What conflict of interest? How power blinds us to our flaws

The Wall Street Journal’s reports on Congressional staffers gaining from stock trades leads to the question: Why do powerful people risk losing so much by squeezing out a little more gain?

Journal readers commented that they thought the staffers were being disingenuous when they said they weren’t doing anything wrong, even when trading in and out of stocks that stood to benefit from government actions that the staffers oversaw.

A psychologist from Yale University told the Journal that people are not good at being objective about their own conflicts of interest.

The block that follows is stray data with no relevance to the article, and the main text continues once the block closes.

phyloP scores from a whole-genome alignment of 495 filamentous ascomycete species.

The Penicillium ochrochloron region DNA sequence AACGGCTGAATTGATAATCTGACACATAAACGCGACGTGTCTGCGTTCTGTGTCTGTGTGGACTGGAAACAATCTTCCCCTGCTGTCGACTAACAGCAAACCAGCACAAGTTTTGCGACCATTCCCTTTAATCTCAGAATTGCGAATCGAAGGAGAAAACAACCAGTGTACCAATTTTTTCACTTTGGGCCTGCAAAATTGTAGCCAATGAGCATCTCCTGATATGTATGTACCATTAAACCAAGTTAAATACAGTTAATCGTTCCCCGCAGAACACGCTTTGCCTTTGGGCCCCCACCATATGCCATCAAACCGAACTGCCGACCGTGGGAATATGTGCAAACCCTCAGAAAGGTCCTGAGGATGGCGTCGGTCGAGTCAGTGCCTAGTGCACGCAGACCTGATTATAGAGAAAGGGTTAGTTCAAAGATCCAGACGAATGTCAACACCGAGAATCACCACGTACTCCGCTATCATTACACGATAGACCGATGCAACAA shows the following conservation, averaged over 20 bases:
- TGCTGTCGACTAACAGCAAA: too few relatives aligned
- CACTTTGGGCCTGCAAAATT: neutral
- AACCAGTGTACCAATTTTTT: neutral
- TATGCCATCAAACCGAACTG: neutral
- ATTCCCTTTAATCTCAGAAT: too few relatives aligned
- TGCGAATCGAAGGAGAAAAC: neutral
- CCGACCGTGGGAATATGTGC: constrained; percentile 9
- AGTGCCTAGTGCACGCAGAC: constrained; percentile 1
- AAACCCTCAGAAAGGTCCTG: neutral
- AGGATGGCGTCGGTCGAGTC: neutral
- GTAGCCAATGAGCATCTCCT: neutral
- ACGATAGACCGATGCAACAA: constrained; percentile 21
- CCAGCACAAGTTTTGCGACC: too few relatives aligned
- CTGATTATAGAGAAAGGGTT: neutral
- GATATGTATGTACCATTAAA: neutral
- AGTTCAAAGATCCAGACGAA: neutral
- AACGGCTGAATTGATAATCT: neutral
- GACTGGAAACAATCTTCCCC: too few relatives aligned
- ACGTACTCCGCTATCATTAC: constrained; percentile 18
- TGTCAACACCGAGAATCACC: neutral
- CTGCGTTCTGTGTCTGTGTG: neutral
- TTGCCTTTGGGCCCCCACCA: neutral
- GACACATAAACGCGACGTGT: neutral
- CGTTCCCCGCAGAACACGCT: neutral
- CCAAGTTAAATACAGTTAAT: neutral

A professor from Northwestern University told the Journal that power makes people “feel both psychologically invincible and psychologically invisible.”


One solution for the conflict of interest on Capitol Hill is to increase how often staffers’ trades are disclosed. Currently, disclosure is required once a year.

Other options: “Ban trading outright, subject all trades to independent review before they can be executed or require members of Congress to put their assets in blind trusts,” according to the article.

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